Authentication can be one of the most significant sources of friction for your application’s users. This usability barrier can impact adoption of your product, increase the burden on support operations or product administrators and, in some cases, degrade security.
At Okta, we spend a lot of time working with developers to design and build better authentication flows. We’ve found that a handful of simple patterns help your users get to what they came for more quickly, and you can implement these patterns today. Here are four ways to make authentication easier for your users.
1) Eliminate passwords with federation
While passwords aren’t the only source of friction, they cause a great deal of pain. In fact, password reset and account recovery requests top the charts at many customer service desks. A secure password can be hard to remember, especially across multiple applications. Password reuse increases vulnerability to attack, while those who resist the temptation to recycle passwords must rise to a monumental memorization challenge.
A great way to cure the password headache is federation, or outsourcing authentication to a service that the user trusts, such as a social identity provider like Facebook or an enterprise identity provider owned by the user’s organization.
Optimize Federated Login Flows
Many applications stop short of achieving a fully streamlined federation experience. Helping the user seamlessly move from their identity provider for authentication and then back to your app is the key to making federated authentication as easy as possible.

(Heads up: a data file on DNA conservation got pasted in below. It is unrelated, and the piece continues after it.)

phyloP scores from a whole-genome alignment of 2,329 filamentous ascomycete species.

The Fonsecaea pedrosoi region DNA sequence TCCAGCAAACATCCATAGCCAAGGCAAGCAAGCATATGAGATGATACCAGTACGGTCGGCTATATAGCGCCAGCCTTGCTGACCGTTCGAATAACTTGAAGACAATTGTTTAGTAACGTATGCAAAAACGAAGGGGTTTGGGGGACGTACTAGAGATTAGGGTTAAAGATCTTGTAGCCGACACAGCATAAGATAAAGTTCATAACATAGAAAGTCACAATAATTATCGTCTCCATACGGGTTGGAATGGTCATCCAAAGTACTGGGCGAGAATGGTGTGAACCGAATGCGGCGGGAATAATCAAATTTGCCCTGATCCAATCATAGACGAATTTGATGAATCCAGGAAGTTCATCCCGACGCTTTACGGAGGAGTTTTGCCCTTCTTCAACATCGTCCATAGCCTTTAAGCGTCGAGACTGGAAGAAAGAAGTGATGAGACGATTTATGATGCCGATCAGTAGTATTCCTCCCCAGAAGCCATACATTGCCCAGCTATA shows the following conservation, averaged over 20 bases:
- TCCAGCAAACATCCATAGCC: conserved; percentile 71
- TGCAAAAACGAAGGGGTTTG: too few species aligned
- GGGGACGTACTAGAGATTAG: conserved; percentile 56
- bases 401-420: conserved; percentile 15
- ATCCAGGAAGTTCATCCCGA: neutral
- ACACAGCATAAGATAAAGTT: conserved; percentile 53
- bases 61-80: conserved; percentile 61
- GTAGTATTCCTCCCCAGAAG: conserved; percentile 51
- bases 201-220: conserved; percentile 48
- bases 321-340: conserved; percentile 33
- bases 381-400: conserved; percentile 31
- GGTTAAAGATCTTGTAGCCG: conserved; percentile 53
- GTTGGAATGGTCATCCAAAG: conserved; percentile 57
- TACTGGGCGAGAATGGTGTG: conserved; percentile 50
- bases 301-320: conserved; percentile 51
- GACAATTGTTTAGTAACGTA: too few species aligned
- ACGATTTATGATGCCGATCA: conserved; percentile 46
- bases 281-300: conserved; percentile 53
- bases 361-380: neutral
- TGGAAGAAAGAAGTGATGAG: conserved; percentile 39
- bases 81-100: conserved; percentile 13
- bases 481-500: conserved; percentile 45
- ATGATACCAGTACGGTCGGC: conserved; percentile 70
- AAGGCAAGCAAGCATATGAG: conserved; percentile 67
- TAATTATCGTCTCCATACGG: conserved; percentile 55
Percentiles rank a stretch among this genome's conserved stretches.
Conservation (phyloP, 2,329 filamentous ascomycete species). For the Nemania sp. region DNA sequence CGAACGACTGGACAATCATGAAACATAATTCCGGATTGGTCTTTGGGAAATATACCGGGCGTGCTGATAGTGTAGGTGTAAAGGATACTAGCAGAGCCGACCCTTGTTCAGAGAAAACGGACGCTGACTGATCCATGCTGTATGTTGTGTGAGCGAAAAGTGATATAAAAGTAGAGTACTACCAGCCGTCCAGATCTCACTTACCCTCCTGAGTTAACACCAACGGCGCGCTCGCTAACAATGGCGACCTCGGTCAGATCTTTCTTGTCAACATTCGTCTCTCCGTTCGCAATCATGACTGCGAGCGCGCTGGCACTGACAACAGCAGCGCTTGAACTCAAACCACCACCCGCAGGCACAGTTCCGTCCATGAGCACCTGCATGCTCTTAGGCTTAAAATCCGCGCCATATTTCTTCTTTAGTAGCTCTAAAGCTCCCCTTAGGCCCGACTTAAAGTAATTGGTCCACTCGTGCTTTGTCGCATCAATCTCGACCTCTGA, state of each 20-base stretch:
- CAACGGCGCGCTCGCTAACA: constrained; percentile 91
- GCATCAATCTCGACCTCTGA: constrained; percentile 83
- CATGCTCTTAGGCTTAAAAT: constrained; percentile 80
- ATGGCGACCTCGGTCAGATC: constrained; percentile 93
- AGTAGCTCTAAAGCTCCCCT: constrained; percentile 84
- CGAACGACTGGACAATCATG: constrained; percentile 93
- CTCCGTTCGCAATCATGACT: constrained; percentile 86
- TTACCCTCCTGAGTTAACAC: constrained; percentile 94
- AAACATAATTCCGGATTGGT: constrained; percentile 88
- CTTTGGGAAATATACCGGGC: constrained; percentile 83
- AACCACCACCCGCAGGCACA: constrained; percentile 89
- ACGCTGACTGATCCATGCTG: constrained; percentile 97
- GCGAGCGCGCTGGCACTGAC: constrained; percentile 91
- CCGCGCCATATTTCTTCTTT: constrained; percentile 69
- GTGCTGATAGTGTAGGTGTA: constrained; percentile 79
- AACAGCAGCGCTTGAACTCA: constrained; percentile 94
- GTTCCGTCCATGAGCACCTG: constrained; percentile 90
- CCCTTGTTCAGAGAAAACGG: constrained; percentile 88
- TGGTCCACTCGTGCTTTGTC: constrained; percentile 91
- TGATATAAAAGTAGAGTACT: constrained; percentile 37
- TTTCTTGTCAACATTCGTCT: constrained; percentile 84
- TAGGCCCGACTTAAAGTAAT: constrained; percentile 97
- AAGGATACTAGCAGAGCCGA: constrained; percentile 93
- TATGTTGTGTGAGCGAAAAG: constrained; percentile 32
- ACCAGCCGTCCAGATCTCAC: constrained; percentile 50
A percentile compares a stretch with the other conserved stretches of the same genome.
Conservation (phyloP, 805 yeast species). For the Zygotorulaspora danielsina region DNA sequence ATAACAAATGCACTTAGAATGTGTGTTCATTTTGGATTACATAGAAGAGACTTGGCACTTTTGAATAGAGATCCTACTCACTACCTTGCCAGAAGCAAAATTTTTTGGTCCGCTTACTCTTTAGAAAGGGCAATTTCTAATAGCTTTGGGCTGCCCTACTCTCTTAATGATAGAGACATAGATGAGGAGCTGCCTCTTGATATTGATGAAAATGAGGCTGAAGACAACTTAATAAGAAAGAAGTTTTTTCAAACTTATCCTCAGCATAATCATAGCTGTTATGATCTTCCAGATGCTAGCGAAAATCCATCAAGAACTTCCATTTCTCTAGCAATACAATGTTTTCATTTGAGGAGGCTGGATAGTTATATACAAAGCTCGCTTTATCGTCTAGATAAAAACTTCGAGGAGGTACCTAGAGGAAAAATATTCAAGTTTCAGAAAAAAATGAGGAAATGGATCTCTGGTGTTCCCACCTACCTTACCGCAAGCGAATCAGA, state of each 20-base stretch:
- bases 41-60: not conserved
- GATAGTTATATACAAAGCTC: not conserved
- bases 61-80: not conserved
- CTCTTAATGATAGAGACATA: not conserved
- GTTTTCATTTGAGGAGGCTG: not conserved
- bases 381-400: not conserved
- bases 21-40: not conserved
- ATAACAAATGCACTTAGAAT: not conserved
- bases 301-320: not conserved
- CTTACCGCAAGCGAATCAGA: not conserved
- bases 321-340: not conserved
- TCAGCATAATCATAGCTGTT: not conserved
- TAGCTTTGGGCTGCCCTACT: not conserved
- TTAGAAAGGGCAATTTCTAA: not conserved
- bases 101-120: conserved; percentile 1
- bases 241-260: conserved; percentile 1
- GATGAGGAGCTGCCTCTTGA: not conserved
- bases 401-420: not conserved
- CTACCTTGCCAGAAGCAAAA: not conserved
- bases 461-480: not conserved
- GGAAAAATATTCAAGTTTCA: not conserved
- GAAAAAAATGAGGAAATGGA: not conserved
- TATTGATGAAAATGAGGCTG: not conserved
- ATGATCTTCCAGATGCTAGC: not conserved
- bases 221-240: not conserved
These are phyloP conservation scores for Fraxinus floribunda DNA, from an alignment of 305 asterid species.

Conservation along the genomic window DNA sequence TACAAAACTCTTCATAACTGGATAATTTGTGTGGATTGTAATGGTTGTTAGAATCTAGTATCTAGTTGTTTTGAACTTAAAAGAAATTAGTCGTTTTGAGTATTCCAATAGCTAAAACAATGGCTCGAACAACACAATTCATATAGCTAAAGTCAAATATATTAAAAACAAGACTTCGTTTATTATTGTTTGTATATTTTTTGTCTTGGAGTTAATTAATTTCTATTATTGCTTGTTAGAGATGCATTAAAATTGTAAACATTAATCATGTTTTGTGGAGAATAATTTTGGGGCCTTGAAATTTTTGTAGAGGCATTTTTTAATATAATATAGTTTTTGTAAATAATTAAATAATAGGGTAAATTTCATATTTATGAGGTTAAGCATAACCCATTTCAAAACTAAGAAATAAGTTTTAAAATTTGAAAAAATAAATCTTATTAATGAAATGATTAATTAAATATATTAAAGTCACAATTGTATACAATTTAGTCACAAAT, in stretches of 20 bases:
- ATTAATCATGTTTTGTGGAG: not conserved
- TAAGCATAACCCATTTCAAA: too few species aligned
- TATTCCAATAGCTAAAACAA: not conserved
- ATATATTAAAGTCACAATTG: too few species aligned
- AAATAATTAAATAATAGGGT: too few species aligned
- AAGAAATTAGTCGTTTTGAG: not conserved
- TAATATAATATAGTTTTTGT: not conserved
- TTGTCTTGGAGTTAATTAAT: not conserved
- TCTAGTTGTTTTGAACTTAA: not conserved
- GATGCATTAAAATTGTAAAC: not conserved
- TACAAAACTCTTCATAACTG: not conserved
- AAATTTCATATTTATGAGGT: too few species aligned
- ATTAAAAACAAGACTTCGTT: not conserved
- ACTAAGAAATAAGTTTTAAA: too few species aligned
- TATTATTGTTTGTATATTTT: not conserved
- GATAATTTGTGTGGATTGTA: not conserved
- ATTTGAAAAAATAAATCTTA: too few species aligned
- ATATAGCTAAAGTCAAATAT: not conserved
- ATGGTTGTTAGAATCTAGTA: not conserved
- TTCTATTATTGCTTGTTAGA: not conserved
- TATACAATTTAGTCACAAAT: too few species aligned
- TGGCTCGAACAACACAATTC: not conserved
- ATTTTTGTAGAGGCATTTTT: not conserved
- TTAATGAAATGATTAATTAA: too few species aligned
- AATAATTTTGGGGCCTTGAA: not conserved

In consumer scenarios, it’s common for people to have profiles with all the social identities offered – so it’s important to help them remember the ID they used to create their account. One elegant method is to ask for the user’s email first. Once the user enters their address, they are given a hint about which identity provider they registered with or are invited to sign up for the appropriate choice based on their domain. A click on the suggested identity provider guides the user to complete login with the identity provider or – better yet – if the user already has a session with the identity provider, they are able to proceed directly into their previously-created account, or an account created on the fly.
If the user signs in with a different social identity provider than they used for registration, an account linking step can establish that the user owns both identities, allowing both to sign in and thereby mitigating the friction of forgetfulness during future sign in attempts.
Business scenarios present a similar need – the “email first” approach is helpful here as well. The user can enter her address and then get redirected to the identity provider for authentication, instead of having to enter a username and password multiple times.
Too often, we see applications that require unnecessary login steps. For example, in the browser, a common mistake is to present a “Single Sign On” button before allowing the user to enter his or her credentials. The application ought to take on the work of directing the user to the appropriate identity provider.
Consider implementing this “email first” pattern to solve many of the friction points associated with federation.
2) Connect your entire product experience with one identity